Richard Ferlauto, director of pension and investment policy, American Federation of State, County and Municipal Employees, Washington, in a separate statement, testified that NYSE Group's retention and financing of its regulatory unit "poses a significant danger to investors."
Mr. Ferlauto said Congress should work with the Securities and Exchange Commission "with the goal of eliminating self-regulation by the exchanges. The commission should set timelines for pursuing reform goals and open the process through public roundtables and other forums allowing investor participation and public engagement." he testified.
"The NYSE cannot, in any reasonable person's mind, be both a for-profit entity whose critical success is tied to growing revenues, including from listing fees, and at the same time be expected to take actions that would result in a negative impact on those fees."
Robert Glauber, chairman and chief executive officer of the National Association of Securities Dealers Inc., Washington, told the committee: "Interestingly, among competing for-profit exchanges in this country, the NYSE proposes to be the only one that will have comprehensive regulatory authority over the firms that are or would be its customers.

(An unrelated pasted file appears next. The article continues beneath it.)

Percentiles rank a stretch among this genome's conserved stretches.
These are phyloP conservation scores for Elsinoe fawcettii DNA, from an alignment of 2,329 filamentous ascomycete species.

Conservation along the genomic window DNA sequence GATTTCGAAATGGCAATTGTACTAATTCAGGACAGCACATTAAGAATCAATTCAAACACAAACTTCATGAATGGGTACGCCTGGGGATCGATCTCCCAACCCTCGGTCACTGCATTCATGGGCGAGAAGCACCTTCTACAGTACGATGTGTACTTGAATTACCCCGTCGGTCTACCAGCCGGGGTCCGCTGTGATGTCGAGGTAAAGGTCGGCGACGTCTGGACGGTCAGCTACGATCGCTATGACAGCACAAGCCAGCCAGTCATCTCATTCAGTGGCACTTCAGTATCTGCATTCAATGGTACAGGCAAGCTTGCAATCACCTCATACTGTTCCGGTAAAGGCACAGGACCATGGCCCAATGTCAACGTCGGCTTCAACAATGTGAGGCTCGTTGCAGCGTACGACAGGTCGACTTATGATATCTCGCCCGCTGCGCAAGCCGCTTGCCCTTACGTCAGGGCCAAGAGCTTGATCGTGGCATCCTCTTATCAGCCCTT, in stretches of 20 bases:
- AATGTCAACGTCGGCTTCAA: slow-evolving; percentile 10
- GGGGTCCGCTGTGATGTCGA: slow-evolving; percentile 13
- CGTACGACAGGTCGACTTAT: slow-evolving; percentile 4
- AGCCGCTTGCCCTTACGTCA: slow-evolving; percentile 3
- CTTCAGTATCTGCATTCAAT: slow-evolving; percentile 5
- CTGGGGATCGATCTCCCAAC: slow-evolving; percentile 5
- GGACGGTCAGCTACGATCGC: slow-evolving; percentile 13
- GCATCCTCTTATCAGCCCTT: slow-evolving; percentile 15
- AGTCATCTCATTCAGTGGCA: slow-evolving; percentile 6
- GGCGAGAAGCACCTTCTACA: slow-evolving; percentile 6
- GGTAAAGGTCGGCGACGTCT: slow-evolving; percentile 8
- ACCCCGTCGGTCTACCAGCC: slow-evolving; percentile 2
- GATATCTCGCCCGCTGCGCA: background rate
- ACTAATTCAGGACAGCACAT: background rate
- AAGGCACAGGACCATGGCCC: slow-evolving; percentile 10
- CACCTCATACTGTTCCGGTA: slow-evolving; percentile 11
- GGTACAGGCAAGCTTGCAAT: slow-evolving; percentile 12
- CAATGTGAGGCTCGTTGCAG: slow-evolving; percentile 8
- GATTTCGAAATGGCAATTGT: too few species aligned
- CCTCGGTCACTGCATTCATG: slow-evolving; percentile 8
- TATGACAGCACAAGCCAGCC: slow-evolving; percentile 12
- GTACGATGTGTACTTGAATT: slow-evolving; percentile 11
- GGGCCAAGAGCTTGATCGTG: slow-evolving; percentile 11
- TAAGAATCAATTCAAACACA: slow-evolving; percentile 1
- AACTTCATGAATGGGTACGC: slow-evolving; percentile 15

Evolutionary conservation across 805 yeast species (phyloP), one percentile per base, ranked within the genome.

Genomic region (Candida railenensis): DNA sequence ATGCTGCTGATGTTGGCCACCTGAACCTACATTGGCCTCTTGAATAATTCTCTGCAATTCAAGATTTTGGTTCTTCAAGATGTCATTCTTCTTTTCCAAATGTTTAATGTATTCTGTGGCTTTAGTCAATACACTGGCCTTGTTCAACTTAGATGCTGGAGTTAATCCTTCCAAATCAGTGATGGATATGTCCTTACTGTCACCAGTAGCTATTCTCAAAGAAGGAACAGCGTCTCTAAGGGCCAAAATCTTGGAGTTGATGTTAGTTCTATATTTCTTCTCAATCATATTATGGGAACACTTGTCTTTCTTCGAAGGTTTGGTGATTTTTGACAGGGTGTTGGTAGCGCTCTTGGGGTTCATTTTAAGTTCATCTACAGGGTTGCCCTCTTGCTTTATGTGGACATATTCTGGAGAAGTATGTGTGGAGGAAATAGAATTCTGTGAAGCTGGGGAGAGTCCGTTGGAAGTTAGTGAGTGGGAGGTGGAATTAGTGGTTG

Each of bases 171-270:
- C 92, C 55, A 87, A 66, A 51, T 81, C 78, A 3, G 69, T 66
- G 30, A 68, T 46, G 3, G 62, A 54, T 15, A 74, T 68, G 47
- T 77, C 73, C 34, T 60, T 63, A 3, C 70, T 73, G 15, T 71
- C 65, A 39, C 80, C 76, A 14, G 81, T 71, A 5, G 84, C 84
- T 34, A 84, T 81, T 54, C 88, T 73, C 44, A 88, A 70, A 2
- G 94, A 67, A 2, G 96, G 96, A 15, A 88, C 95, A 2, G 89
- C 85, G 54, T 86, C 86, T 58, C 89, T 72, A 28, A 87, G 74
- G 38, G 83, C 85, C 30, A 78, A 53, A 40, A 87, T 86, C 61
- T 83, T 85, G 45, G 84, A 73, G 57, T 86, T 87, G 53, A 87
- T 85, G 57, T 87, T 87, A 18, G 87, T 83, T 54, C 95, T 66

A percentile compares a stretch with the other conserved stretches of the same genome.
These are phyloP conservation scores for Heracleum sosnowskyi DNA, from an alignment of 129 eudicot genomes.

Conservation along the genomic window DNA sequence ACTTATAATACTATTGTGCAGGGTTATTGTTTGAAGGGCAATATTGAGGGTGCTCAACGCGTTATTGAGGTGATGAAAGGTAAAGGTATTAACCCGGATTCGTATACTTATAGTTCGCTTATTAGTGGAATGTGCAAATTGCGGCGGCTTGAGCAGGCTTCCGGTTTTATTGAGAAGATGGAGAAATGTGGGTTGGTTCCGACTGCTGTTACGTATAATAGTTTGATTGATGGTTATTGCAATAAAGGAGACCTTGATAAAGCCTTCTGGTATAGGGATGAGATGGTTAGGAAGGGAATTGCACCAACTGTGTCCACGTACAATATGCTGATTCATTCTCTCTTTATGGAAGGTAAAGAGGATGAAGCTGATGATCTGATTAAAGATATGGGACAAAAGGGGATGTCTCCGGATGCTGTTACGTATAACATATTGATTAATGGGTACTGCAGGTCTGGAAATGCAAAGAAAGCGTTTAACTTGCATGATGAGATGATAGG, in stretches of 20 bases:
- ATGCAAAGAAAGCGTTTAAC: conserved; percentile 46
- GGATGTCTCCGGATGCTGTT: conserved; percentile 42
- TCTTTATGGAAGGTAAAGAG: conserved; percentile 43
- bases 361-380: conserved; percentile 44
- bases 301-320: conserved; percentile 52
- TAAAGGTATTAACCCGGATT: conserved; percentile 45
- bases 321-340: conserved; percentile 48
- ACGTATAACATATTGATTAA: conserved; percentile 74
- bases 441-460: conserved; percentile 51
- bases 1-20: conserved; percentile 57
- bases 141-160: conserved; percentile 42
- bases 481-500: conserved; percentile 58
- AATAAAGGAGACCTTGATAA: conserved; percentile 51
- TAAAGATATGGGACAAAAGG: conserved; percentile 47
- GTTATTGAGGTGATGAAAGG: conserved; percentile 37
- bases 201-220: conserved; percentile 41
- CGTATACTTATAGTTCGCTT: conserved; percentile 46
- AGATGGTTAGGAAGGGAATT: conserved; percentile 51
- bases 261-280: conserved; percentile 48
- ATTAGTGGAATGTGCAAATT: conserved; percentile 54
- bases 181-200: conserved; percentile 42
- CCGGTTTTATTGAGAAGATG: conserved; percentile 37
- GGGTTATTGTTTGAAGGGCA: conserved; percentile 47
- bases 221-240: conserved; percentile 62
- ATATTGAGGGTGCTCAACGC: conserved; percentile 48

"Thus, absent complete separation of a for-profit exchange and regulation of member conduct, there is the unavoidable inherent conflict that regulation of member conduct may be influenced by the commercial, financial and stock price impact of such regulation on the affiliated exchange."
Mr. Glauber further said the "NYSE model is unavoidably embedded with these conflicts because of its shareholder-owned, publicly held, for-profit structure."
But in his testimony, John A. Thain, chief executive officer, NYSE Group, supported the company's retention of self-regulatory functions.
"I believe a regulator with a real-time understanding of how the marketplace is evolving in the face of competitive forces has a better chance of keeping ahead of the curve and being integrally involved in shaping marketplace evolution to ameliorate any regulatory concerns," Mr. Thain testified.
A "regulator who is proximate to the market is more likely to devise the optimal solution to a regulatory challenge or problem — one that is cost-effective and minimizes regulatory interference with sensitive market mechanisms," Mr. Thain testified. "Proximity also reduces the risk of misaligning the performance incentives of regulatory personnel. … Affiliation also creates a regulator with market sensitivity and a businessperson who understands regulation. Finally, the affiliation of a regulator with an exchange focuses accountability for the direct and indirect costs that regulatory activities impose on the market."